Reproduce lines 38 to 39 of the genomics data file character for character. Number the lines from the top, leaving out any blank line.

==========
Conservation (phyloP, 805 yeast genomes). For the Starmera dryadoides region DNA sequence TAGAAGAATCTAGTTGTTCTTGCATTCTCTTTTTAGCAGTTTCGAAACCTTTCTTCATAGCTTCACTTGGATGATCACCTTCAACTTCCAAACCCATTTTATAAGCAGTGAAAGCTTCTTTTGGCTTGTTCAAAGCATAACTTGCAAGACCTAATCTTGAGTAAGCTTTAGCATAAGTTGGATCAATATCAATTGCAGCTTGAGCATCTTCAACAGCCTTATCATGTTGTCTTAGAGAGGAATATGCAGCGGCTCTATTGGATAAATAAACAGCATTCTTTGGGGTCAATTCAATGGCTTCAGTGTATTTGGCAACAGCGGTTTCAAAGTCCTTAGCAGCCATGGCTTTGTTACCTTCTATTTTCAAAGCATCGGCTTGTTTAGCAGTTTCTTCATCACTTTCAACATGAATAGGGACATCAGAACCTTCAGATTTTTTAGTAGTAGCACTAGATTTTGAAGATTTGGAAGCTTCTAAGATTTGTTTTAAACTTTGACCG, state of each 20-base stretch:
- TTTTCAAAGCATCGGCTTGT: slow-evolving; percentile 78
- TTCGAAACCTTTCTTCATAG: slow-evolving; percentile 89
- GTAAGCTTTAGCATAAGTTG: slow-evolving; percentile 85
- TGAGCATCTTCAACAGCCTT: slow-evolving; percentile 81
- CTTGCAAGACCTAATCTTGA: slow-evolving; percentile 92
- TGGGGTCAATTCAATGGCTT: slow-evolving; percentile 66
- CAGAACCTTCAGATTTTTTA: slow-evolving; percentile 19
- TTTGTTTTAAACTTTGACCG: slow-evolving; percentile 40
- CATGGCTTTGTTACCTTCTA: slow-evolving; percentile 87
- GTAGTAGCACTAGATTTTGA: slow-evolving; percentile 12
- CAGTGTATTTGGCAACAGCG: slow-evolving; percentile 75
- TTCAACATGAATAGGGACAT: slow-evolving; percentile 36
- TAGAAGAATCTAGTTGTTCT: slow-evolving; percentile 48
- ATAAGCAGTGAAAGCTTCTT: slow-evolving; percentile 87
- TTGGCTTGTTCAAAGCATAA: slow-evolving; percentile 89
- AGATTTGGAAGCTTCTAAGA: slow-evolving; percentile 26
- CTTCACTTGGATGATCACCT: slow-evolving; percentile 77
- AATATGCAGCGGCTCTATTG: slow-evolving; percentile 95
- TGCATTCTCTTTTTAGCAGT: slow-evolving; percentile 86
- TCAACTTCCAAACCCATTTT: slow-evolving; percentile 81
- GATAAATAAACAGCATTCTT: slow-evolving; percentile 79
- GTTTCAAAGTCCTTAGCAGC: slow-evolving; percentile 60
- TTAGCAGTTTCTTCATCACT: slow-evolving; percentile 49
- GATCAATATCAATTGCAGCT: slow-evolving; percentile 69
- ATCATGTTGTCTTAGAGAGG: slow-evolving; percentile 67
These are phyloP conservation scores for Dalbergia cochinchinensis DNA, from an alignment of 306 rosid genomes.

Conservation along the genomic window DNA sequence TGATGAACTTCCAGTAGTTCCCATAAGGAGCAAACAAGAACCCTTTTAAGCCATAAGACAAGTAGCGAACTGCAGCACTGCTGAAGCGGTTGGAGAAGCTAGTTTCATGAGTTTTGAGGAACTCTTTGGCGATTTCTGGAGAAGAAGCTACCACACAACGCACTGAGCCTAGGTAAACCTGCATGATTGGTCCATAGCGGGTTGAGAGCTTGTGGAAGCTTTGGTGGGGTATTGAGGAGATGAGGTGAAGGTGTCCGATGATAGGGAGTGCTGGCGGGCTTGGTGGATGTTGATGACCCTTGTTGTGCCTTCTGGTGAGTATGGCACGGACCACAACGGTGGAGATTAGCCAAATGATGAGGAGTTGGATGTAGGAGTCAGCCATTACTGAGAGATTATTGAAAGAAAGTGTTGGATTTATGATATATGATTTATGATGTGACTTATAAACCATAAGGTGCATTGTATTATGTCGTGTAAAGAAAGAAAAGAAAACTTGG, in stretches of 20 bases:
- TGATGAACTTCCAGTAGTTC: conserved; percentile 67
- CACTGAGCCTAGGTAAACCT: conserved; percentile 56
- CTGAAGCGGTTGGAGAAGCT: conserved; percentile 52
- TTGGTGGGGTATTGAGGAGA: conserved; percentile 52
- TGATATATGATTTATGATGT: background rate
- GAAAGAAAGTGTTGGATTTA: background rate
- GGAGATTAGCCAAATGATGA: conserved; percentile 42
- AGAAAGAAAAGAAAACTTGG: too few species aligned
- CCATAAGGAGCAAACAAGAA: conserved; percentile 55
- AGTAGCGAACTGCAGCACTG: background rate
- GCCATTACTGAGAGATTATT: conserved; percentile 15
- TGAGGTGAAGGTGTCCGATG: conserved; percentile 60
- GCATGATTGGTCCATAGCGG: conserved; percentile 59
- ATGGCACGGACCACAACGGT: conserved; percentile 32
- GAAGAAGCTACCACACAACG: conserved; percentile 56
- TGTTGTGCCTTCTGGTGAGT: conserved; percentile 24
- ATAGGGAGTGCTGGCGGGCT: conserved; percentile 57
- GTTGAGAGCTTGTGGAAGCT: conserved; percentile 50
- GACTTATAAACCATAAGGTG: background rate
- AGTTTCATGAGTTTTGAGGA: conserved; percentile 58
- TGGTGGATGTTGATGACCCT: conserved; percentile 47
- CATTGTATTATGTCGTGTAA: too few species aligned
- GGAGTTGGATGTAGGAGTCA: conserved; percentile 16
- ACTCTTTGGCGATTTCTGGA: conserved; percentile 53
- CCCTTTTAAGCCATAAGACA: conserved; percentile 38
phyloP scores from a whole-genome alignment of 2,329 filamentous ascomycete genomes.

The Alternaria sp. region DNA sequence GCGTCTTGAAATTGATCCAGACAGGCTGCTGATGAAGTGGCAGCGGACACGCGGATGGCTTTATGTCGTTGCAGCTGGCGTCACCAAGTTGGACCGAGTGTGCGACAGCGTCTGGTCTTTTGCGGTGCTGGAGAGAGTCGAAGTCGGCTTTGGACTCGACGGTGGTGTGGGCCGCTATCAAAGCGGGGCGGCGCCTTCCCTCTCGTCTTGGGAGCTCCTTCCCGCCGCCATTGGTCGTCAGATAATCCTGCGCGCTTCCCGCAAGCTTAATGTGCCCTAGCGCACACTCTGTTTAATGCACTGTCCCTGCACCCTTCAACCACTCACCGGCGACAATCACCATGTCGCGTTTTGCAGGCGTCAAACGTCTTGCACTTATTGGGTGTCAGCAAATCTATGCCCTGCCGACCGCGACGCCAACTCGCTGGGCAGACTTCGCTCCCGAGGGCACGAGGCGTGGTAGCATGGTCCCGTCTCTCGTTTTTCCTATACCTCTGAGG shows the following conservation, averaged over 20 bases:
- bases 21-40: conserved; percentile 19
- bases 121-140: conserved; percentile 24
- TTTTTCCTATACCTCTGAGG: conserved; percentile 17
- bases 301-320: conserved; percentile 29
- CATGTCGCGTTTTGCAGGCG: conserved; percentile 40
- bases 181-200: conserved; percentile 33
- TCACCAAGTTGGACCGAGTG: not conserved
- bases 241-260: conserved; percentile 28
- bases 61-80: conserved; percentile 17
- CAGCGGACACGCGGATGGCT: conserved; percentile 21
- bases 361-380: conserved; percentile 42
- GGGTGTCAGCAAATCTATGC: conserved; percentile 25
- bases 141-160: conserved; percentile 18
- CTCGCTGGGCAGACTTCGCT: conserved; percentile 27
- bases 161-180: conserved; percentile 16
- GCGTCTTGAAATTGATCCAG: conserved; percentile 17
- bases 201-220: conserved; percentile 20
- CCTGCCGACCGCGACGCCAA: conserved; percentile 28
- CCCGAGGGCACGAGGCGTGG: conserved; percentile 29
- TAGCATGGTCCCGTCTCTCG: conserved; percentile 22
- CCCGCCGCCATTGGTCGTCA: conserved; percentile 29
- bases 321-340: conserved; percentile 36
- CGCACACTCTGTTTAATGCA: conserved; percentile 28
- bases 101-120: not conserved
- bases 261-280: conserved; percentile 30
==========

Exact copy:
- AGTAGCGAACTGCAGCACTG: background rate
- GCCATTACTGAGAGATTATT: conserved; percentile 15